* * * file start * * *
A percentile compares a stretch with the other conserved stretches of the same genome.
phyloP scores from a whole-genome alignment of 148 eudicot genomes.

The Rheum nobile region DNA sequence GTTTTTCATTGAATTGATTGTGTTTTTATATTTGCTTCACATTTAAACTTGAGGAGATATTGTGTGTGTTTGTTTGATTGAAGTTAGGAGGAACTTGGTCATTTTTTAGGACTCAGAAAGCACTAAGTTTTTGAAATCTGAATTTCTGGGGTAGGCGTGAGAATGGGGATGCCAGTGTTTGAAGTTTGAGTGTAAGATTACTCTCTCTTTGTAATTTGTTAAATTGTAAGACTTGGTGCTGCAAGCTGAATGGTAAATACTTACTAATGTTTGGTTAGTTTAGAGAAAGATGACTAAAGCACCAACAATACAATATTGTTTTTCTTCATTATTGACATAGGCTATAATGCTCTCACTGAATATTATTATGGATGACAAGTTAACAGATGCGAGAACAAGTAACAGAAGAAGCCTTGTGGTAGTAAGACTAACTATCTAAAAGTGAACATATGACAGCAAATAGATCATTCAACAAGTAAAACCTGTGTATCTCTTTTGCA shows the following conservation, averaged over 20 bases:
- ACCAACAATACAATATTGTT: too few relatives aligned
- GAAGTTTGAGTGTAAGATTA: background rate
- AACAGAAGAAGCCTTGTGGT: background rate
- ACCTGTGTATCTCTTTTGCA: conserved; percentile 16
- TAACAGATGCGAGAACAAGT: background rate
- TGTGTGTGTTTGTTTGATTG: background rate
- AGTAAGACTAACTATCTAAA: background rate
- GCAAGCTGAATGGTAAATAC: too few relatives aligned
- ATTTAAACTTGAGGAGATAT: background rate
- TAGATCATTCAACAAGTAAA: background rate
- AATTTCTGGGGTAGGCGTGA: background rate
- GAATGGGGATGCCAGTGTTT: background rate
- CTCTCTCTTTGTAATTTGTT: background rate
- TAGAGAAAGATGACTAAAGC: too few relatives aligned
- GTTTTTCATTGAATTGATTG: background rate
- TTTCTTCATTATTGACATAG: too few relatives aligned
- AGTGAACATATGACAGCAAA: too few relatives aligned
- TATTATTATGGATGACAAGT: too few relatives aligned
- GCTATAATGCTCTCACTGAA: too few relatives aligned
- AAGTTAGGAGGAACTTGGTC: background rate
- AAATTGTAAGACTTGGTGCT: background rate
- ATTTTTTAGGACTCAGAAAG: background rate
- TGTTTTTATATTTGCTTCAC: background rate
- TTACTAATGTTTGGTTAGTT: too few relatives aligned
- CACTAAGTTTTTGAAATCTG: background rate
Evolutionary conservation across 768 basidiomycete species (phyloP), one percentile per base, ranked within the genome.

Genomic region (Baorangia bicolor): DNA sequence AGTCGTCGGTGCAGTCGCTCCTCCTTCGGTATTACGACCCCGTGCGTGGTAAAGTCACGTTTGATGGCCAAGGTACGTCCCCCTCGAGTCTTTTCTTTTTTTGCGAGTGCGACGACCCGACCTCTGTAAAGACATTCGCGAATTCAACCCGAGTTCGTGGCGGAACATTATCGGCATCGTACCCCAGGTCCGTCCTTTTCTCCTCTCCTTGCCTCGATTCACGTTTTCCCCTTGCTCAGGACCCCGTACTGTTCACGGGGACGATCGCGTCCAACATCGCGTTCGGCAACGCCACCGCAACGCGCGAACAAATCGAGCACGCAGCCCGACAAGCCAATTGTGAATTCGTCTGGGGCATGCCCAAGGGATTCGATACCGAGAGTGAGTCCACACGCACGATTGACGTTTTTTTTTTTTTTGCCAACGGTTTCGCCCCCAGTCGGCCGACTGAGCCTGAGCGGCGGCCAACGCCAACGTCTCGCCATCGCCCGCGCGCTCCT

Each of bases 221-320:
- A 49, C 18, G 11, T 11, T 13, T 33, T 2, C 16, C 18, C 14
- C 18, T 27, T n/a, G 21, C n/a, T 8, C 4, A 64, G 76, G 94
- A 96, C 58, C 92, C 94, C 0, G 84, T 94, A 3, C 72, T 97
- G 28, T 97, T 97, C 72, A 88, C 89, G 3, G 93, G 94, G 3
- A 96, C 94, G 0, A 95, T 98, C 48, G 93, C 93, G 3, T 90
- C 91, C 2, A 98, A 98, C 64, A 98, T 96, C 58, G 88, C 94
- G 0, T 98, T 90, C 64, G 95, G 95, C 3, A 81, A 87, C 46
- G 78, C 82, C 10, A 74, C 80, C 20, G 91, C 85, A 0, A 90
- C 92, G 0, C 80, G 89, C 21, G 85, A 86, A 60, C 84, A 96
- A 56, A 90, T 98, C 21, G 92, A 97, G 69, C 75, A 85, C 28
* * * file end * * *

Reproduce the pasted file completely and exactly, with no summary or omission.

A percentile compares a stretch with the other conserved stretches of the same genome.
phyloP scores from a whole-genome alignment of 148 eudicot genomes.

The Rheum nobile region DNA sequence GTTTTTCATTGAATTGATTGTGTTTTTATATTTGCTTCACATTTAAACTTGAGGAGATATTGTGTGTGTTTGTTTGATTGAAGTTAGGAGGAACTTGGTCATTTTTTAGGACTCAGAAAGCACTAAGTTTTTGAAATCTGAATTTCTGGGGTAGGCGTGAGAATGGGGATGCCAGTGTTTGAAGTTTGAGTGTAAGATTACTCTCTCTTTGTAATTTGTTAAATTGTAAGACTTGGTGCTGCAAGCTGAATGGTAAATACTTACTAATGTTTGGTTAGTTTAGAGAAAGATGACTAAAGCACCAACAATACAATATTGTTTTTCTTCATTATTGACATAGGCTATAATGCTCTCACTGAATATTATTATGGATGACAAGTTAACAGATGCGAGAACAAGTAACAGAAGAAGCCTTGTGGTAGTAAGACTAACTATCTAAAAGTGAACATATGACAGCAAATAGATCATTCAACAAGTAAAACCTGTGTATCTCTTTTGCA shows the following conservation, averaged over 20 bases:
- ACCAACAATACAATATTGTT: too few relatives aligned
- GAAGTTTGAGTGTAAGATTA: background rate
- AACAGAAGAAGCCTTGTGGT: background rate
- ACCTGTGTATCTCTTTTGCA: conserved; percentile 16
- TAACAGATGCGAGAACAAGT: background rate
- TGTGTGTGTTTGTTTGATTG: background rate
- AGTAAGACTAACTATCTAAA: background rate
- GCAAGCTGAATGGTAAATAC: too few relatives aligned
- ATTTAAACTTGAGGAGATAT: background rate
- TAGATCATTCAACAAGTAAA: background rate
- AATTTCTGGGGTAGGCGTGA: background rate
- GAATGGGGATGCCAGTGTTT: background rate
- CTCTCTCTTTGTAATTTGTT: background rate
- TAGAGAAAGATGACTAAAGC: too few relatives aligned
- GTTTTTCATTGAATTGATTG: background rate
- TTTCTTCATTATTGACATAG: too few relatives aligned
- AGTGAACATATGACAGCAAA: too few relatives aligned
- TATTATTATGGATGACAAGT: too few relatives aligned
- GCTATAATGCTCTCACTGAA: too few relatives aligned
- AAGTTAGGAGGAACTTGGTC: background rate
- AAATTGTAAGACTTGGTGCT: background rate
- ATTTTTTAGGACTCAGAAAG: background rate
- TGTTTTTATATTTGCTTCAC: background rate
- TTACTAATGTTTGGTTAGTT: too few relatives aligned
- CACTAAGTTTTTGAAATCTG: background rate
Evolutionary conservation across 768 basidiomycete species (phyloP), one percentile per base, ranked within the genome.

Genomic region (Baorangia bicolor): DNA sequence AGTCGTCGGTGCAGTCGCTCCTCCTTCGGTATTACGACCCCGTGCGTGGTAAAGTCACGTTTGATGGCCAAGGTACGTCCCCCTCGAGTCTTTTCTTTTTTTGCGAGTGCGACGACCCGACCTCTGTAAAGACATTCGCGAATTCAACCCGAGTTCGTGGCGGAACATTATCGGCATCGTACCCCAGGTCCGTCCTTTTCTCCTCTCCTTGCCTCGATTCACGTTTTCCCCTTGCTCAGGACCCCGTACTGTTCACGGGGACGATCGCGTCCAACATCGCGTTCGGCAACGCCACCGCAACGCGCGAACAAATCGAGCACGCAGCCCGACAAGCCAATTGTGAATTCGTCTGGGGCATGCCCAAGGGATTCGATACCGAGAGTGAGTCCACACGCACGATTGACGTTTTTTTTTTTTTTGCCAACGGTTTCGCCCCCAGTCGGCCGACTGAGCCTGAGCGGCGGCCAACGCCAACGTCTCGCCATCGCCCGCGCGCTCCT

Each of bases 221-320:
- A 49, C 18, G 11, T 11, T 13, T 33, T 2, C 16, C 18, C 14
- C 18, T 27, T n/a, G 21, C n/a, T 8, C 4, A 64, G 76, G 94
- A 96, C 58, C 92, C 94, C 0, G 84, T 94, A 3, C 72, T 97
- G 28, T 97, T 97, C 72, A 88, C 89, G 3, G 93, G 94, G 3
- A 96, C 94, G 0, A 95, T 98, C 48, G 93, C 93, G 3, T 90
- C 91, C 2, A 98, A 98, C 64, A 98, T 96, C 58, G 88, C 94
- G 0, T 98, T 90, C 64, G 95, G 95, C 3, A 81, A 87, C 46
- G 78, C 82, C 10, A 74, C 80, C 20, G 91, C 85, A 0, A 90
- C 92, G 0, C 80, G 89, C 21, G 85, A 86, A 60, C 84, A 96
- A 56, A 90, T 98, C 21, G 92, A 97, G 69, C 75, A 85, C 28